IOWA CITY, Iowa (AP) — The University of Iowa announced plans Friday to hire an outside firm to review its employment practices after a jury ruled that it discriminated against a high-ranking gay female athletic administrator.
President Bruce Harreld said the review would begin in the athletic department and focus on compliance with the Iowa Civil Rights Act. The department was the focus of a three-week trial that cast a harsh light on the management of Athletic Director Gary Barta,
Jurors on Thursday awarded Jane Meyer, the department’s No. 2 administrator for more than a decade, $1.4 million for lost wages and emotional distress, agreeing that she faced discrimination based on gender and sexual orientation. Jurors also found that she faced retaliation for complaining about gender bias and that the university violated Iowa’s equal pay law by paying her $70,000 annually less than a male administrator.
The cost is expected to grow significantly. Meyer’s attorneys, Jill Zwagerman and Tom Newkirk, said they believe that the $374,000 the jury awarded for lost wages will triple because the jury found the pay violation was “willful.” Meyer will also be entitled to have the university reimburse her for attorneys’ fees, which Newkirk said would be around $700,000. Meyer may also seek reinstatement.
Meyer’s attorneys reacted skeptically to the review, noting the university had refused since 2014 to investigate their claims that Barta held female coaches to a tougher standard than male coaches. Harreld also gave Barta a raise and five-year contract extension last year, saying he runs a top-notch department.
Meyer’s attorneys said they feared the announcement was an attempt to get ahead of potential court-ordered monitoring of the department that they will seek.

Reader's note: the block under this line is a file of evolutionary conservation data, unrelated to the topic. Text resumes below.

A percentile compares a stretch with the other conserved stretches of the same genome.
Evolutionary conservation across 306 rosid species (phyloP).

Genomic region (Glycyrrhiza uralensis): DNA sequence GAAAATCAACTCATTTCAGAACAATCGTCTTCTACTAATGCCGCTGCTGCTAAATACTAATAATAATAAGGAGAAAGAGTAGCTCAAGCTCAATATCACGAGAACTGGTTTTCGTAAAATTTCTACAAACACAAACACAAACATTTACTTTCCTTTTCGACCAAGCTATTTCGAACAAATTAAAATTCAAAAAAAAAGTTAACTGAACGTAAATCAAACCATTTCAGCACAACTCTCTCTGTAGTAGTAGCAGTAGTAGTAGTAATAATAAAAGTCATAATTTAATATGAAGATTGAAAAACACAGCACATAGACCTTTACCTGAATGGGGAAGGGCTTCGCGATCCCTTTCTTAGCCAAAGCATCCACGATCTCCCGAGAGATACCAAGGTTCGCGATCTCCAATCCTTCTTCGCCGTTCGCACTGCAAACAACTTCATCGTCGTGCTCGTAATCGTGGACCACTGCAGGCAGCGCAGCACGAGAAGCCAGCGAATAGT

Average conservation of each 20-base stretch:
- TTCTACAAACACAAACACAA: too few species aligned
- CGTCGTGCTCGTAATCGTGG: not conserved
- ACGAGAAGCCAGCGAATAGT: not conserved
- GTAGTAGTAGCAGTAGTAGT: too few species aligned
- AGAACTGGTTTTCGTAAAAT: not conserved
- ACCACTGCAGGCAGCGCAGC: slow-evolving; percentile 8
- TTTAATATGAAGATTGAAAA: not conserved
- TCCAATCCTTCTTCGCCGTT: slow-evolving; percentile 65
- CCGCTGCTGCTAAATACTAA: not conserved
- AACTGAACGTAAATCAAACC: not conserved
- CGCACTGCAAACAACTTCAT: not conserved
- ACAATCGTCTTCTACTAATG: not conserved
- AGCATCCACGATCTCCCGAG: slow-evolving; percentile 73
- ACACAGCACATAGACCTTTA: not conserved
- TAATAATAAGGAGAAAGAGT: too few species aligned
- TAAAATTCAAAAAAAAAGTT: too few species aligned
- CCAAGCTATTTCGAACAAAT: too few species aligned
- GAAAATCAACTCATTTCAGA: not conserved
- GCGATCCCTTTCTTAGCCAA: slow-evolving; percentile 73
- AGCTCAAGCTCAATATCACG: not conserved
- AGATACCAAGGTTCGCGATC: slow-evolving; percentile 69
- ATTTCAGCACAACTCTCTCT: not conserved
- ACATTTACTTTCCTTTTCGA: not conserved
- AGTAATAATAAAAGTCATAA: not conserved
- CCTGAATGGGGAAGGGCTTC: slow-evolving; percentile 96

“They don’t need a review of their policies. Their policies are wonderful,” Zwagerman said. “The problem is they are not following their own policies. What they need to do is acknowledge that they have screwed up so that they can move forward and fix it.”
The university says it’s disappointed in the verdict and considering an appeal.
Meyer alleged that Barta sidelined her, hiring Gene Taylor as deputy director at a salary $70,000 higher than what she earned performing similar duties. On Taylor’s first day in 2014, Barta fired Meyer’s partner, the longtime and successful Iowa women’s field hockey coach Tracey Griesbaum. Barta later transferred Meyer outside the department after she objected to Griesbaum’s firing, saying Meyer couldn’t remain in athletics during her partner’s litigation against Iowa. The university eliminated Meyer’s job last year after Barta refused to allow her to return.
Iowa argued that Barta acted appropriately in removing Meyer, saying she’d become disruptive. But the eight-member jury ruled unanimously that Meyer had proven all five of her claims.
Next month, the university faces trial in the lawsuit filed by Griesbaum, who argues she was the victim of similar discrimination. Griesbaum’s case is expected to examine what her supporters have called Barta’s pattern of firing gay female coaches while retaining male coaches with similar or worse records.
The university denies those allegations, saying Barta’s decisions are based on performance. He testified he fired Griesbaum out of concern about her treatment of players, even though an investigation found no policy violations.
Beth Beglin, another former Iowa field hockey coach, called Thursday’s verdict an “absolutely shameful chapter in the history of the university,” which was once acknowledged as a national leader in gender equity in athletics. The university in 2014 rejected Beglin’s request for an investigation into Barta’s treatment of female coaches.
“It’s two years too late,” Beglin said. “All anybody wanted in 2014 was this pattern to be investigated.”